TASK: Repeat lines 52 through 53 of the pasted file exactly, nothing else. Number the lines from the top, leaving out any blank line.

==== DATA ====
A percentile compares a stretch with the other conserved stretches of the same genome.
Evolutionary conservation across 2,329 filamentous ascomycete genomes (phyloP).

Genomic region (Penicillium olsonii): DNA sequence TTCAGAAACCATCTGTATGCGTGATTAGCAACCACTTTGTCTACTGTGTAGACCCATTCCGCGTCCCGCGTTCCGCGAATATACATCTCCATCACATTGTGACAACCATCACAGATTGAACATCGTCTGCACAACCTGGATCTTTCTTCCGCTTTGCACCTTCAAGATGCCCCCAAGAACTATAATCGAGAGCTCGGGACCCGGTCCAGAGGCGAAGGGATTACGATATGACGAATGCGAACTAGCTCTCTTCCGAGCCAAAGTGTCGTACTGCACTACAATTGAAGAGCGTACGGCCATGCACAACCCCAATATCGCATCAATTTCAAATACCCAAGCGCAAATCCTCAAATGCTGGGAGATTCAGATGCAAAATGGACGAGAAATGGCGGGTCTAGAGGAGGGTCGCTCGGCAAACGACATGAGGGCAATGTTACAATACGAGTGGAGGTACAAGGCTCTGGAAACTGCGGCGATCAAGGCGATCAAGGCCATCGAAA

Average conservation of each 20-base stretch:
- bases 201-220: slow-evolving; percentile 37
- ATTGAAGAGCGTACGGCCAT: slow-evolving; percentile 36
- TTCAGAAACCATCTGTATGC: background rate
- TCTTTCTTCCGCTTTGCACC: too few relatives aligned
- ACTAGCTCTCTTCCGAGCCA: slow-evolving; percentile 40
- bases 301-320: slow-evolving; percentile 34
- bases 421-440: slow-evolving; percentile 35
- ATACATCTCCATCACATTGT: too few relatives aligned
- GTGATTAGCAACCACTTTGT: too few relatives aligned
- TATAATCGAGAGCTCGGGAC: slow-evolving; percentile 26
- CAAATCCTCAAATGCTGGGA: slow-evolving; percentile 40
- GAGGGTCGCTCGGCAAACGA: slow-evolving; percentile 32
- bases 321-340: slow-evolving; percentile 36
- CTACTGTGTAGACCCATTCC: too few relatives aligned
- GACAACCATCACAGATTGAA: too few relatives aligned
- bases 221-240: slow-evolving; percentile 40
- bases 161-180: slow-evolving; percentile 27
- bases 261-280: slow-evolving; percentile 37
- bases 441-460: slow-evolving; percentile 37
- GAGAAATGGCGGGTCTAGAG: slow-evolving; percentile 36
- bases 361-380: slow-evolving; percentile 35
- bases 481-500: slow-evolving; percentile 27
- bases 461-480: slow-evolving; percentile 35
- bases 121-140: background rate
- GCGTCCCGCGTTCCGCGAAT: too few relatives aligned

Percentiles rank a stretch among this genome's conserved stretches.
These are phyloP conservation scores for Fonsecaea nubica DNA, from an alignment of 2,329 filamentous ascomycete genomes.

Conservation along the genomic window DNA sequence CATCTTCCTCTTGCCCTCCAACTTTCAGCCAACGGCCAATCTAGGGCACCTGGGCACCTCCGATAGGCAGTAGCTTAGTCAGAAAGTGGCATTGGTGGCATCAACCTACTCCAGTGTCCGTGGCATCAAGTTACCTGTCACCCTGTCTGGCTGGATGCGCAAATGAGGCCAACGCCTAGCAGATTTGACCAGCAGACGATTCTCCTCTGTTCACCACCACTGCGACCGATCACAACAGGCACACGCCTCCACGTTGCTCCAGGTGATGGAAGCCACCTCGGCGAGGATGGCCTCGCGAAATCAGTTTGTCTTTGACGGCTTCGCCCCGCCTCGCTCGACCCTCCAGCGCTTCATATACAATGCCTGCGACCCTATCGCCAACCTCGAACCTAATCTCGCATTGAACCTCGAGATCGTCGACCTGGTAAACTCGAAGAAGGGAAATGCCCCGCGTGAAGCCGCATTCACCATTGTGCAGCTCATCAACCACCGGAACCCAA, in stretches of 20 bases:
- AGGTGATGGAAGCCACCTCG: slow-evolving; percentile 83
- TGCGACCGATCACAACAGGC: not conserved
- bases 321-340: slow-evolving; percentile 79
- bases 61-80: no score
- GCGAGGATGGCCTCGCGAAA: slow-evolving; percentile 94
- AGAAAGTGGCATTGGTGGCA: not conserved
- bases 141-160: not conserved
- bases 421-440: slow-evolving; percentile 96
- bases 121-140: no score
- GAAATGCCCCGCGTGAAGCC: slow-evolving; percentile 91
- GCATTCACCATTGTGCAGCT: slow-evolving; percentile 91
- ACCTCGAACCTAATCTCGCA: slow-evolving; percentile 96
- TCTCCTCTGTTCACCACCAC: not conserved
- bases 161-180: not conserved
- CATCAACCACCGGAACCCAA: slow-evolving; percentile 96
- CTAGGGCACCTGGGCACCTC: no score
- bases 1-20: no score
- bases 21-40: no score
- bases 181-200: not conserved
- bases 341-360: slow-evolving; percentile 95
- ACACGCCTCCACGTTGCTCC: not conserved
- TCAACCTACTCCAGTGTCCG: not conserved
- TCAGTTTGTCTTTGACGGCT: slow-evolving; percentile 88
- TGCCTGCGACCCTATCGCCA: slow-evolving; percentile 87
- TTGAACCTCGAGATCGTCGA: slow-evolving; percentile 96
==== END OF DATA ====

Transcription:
- bases 341-360: slow-evolving; percentile 95
- ACACGCCTCCACGTTGCTCC: not conserved